This government claims that it has a mandate to legislate and introduce the highly objectionable practice of anonymous gamete donation as part of regular access to IVF. On investigating this bold claim, one is at pains to justify such a mandate. Since when was the anonymous donation of gametes on the cards? Gametes are either human sperm or human ova.
Anonymous gamete donation is as sinister as it sounds. Human sperm or ova are collected anonymously and then used to create a human embryo during the IVF procedure. The individual that is conceived as a result would have no way of ever knowing who the biological parents were.
Sweden, Austria, the Australian state of Victoria, Switzerland, the Netherlands, Norway, the United Kingdom, New Zealand and Finland had this policy in the past and reversed it, seeing it is flawed. Today, it is mandatory in these countries that donors’ identity be accessible to any offspring issuing from gamete donation. In 2011, the Supreme Court of British Columbia banned anonymous gamete donation, and Washington State recently passed legislation allowing donor-conceived children to have access to a donor’s identifying information unless the donor explicitly elects not to disclose the information.
There are many moral and ethical reasons why our MPs should be completely against this controversial proposal. Anonymous gamete donation goes against the child’s right to know their genetic ancestry. This right is protected by article 8 of the European Convention on Human Rights as part of the respect for private life. On what grounds should they be made to forfeit this right?
Most are uncomfortable hearing about the number of children registered as ‘father unknown’. Why should we ever agree to a policy that from the outset, sets out to intentionally create unknown parents, or, to put it another way, to create orphans by design? Moreover, without knowing the identity of the donor and without regulating how many children are produced from the same donor, there might be incidents where half-siblings could unknowingly end up having their own possibly unhealthy offspring.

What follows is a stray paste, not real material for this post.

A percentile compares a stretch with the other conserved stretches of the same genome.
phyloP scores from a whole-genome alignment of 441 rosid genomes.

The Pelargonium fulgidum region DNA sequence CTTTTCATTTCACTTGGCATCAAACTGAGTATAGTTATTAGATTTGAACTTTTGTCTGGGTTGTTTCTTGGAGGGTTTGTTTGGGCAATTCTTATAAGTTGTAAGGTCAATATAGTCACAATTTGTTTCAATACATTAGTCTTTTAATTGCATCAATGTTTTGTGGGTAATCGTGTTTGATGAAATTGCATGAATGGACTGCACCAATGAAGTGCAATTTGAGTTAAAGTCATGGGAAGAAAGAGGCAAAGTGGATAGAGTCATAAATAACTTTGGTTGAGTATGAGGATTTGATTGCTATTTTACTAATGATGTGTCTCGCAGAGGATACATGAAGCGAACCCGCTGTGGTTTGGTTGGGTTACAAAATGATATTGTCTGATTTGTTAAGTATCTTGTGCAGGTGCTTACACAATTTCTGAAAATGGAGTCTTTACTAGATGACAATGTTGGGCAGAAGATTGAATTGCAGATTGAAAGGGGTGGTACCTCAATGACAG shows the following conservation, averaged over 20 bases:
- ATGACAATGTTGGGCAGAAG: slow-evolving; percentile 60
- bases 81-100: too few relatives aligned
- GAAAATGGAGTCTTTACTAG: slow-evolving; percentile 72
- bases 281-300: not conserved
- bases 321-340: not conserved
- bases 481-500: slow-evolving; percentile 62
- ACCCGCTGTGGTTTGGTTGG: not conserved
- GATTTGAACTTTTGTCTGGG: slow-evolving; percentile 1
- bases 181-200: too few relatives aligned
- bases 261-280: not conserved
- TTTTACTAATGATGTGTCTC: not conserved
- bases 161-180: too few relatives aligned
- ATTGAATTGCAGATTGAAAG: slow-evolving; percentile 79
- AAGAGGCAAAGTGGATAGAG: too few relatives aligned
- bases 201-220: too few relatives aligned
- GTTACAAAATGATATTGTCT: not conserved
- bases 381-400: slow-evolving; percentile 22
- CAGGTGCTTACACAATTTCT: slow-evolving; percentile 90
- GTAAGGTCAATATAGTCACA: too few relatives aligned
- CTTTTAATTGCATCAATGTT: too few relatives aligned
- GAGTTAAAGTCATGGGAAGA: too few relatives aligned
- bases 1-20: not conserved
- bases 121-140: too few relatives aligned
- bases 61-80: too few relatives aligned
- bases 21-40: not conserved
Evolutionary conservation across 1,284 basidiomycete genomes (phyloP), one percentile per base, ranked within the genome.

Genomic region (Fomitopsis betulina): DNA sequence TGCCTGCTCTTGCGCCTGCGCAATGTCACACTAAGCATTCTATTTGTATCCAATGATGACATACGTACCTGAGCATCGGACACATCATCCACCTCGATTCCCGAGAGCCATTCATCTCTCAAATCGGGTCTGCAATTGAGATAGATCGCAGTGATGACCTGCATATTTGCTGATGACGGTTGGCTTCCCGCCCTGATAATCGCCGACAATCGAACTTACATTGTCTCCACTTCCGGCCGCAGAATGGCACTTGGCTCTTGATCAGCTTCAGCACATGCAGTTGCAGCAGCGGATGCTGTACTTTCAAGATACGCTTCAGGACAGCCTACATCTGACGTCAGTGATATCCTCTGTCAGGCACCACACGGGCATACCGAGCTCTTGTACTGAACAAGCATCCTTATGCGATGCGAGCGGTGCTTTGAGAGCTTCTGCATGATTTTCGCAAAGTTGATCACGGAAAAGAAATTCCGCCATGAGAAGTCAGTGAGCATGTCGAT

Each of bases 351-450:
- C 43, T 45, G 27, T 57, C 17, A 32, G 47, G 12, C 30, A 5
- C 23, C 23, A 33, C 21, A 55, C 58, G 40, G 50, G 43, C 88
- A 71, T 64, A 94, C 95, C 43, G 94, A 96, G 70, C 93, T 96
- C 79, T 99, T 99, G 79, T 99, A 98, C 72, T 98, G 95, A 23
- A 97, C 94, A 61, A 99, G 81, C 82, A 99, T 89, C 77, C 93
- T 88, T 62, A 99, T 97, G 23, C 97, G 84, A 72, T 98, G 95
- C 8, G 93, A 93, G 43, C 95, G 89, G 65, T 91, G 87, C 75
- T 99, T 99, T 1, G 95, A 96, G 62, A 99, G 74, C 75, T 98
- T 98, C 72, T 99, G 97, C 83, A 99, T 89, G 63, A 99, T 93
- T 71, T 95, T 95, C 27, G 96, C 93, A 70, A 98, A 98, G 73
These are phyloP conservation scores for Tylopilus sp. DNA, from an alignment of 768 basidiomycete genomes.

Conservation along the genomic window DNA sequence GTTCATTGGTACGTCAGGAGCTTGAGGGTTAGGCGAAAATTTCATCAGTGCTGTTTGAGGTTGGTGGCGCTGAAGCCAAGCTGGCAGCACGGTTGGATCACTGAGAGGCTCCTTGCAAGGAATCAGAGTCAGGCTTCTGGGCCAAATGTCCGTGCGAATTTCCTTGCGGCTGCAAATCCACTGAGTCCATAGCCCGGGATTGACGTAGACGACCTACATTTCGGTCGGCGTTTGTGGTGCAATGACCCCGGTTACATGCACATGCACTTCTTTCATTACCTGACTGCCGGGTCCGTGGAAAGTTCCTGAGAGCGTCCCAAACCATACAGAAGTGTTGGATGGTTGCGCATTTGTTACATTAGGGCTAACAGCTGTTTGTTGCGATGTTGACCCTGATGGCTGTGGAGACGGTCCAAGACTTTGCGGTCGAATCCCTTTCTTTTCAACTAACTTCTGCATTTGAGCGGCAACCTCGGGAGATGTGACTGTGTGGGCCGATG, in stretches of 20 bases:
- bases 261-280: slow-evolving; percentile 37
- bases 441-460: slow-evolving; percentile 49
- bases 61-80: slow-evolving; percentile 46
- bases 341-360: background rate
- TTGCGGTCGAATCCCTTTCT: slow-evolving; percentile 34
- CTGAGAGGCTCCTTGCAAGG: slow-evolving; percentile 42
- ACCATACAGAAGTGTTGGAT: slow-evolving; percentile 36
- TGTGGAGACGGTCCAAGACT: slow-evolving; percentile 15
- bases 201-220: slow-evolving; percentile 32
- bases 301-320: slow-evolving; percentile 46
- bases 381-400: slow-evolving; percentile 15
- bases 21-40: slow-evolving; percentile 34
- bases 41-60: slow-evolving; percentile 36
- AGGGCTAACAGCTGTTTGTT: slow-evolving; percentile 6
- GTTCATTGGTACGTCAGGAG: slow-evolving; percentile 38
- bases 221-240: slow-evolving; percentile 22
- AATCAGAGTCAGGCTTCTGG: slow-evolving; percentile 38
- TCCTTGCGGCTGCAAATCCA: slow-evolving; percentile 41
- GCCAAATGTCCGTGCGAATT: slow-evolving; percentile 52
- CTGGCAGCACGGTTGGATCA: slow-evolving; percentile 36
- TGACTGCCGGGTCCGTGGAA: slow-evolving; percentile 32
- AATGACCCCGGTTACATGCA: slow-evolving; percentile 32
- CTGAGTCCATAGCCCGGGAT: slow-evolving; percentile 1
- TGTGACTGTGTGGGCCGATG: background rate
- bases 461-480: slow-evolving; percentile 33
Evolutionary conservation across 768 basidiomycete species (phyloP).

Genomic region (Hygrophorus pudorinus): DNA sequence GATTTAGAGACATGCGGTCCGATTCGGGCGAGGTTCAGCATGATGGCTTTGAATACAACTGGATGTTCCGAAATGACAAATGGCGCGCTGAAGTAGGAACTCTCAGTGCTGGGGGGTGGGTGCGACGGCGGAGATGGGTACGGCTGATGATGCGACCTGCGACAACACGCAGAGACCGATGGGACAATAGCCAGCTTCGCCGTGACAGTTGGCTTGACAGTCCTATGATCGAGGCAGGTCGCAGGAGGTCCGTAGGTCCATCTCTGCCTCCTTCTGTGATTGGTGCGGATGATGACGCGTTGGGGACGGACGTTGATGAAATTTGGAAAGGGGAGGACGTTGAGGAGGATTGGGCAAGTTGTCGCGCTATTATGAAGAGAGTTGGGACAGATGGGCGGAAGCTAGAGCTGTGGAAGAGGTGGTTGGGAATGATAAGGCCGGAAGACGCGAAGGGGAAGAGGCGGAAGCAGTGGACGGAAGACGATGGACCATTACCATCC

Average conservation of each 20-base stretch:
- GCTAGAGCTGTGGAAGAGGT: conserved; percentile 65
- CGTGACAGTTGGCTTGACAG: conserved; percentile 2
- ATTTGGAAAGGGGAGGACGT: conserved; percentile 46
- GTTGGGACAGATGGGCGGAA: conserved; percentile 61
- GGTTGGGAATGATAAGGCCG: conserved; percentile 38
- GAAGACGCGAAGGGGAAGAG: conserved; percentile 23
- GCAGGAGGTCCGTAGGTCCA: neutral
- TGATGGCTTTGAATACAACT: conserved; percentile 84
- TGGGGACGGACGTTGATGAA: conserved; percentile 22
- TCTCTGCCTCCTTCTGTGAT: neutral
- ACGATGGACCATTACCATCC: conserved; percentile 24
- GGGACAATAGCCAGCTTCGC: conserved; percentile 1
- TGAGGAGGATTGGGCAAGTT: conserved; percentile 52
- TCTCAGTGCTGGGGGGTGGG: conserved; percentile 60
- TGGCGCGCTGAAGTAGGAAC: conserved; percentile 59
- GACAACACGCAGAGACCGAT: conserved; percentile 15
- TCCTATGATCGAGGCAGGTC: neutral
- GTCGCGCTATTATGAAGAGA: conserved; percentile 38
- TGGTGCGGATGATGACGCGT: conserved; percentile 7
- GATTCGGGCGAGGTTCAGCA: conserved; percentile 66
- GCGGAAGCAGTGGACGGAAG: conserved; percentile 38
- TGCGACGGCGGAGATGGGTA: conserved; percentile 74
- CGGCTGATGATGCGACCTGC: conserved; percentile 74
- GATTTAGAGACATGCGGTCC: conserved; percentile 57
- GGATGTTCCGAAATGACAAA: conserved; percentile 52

Children conceived anonymously will be denied the same possibility as others of knowing whether they carry an inherited disease such as cancer. Should they be denied the right to be able to take preventive measures like those children who are aware of their ancestry?
If payment for gametes is never to be permitted, how does a government regulate this? Who will foot the bill for the screening, storing, selection and distribution process? The majority of those who may donate as well as avail themselves of gametes may be in a fragile state themselves. How does one screen for this and ensure that the vulnerable are not taken advantage of?
“Lost”, “I don’t know who I am anymore”, “I see a stranger looking back at me in the mirror”, “Betrayed”…. This is how scores of persons conceived through anonymous gamete donations across the globe express how they feel once they discover this about themselves. Many of these individuals are now speaking out through social media, as they strive to warn others and open our eyes to the far-reaching ramifications of anonymity.
Malta has experienced the consequences of a swift and aggressive radical liberal trend. Some politicians have outdone themselves in their quest to assume the title of liberal standard bearers.
The argument in favour of anonymity revolves primarily around largely emotional reasons to justify what reason shows is unjustifiable. Too many MPs have confused emotional and rhetorical arguments for common sense, reason, logic and authentic values. One hopes that there are still some honourable representatives who have the courage to stand up against what is clearly wrong.